There are hundreds of potential strategies for law firm leaders to consider as they evaluate how to compete in an increasingly crowded marketplace. In the process of wrestling with all the complexity and analyzing options, it is easy to lose sight of a few basic principals that go a long way when it comes to keeping almost any firm healthy. So here’s a quick refresher.


If you frequent this blog you know I am a big fan of Jim Collins — largely because of his ability to cut through all the noise and remind us of some basic principles. To borrow Collins phrase, getting the right people on the bus is key. Build (or grow) your firm with quality women and men, ensure that everyone is treated with dignity and respect, you’ve taken a giant leap toward stability and productive collegiality.

And, may we talk about laterals for a second? In particular, make sure that those that you bring aboard laterally share your basic values and aspirations. The same should be said with respect to those who have come up through the ranks for partnerhship consideration.

In the long run (and sometimes it is not a very long run at all) no one wins when you look for ways to short-cut the people part of the law firm equation.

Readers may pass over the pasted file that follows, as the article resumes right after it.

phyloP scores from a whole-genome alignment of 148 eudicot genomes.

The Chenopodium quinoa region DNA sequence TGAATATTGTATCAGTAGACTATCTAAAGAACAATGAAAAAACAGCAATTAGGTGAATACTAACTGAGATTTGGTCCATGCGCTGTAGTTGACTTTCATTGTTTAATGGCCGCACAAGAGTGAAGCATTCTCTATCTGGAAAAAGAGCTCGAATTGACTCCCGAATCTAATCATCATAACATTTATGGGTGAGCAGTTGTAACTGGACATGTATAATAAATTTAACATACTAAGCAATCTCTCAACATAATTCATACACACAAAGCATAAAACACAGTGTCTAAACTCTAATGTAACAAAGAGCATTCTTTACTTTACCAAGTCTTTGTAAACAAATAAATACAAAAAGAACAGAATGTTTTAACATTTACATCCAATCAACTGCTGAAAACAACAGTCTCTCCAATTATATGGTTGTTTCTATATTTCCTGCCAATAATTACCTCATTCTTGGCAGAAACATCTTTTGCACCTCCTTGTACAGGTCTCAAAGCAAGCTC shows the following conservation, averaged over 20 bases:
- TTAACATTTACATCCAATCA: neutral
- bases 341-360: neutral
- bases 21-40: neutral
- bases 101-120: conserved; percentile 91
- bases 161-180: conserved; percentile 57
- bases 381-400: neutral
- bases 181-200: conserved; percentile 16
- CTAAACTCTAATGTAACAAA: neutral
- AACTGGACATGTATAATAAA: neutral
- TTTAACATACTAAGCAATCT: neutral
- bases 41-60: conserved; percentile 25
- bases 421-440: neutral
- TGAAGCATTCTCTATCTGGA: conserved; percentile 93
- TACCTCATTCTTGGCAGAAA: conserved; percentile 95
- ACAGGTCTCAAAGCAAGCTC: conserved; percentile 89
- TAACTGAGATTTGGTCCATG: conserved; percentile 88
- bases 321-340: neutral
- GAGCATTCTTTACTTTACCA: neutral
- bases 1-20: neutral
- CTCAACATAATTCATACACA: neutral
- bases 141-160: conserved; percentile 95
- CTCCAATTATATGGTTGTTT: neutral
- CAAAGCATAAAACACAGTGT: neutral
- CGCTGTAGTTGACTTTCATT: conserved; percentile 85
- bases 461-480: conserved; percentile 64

Clients are getting smarter and demanding more. Central to success is ensuring that your firm interacts with its clients in a way that strengthens existing relationships, leads to additional work, and makes it easy for your clients to be a coveted source of recommendations and referrals.


It is news to no one that costs — and debt in particular — are law firm killers. Keeping costs at a low and manageable level has an amazing effect when it comes to minimizing the things threaten a firm’s existence.

The killers here are real estate costs,which are typically fixed, no matter the departures of lawyers or clients; and disproportionate (or just flat out-of-whak) partner compensation.

Minimize your reliance on external financing as a basic tenet of your management, and you’ll have fewer moments on the cusp of crisis.

Focus on basic blocking and tackling will lead to a healthy law firm

What are your thoughts?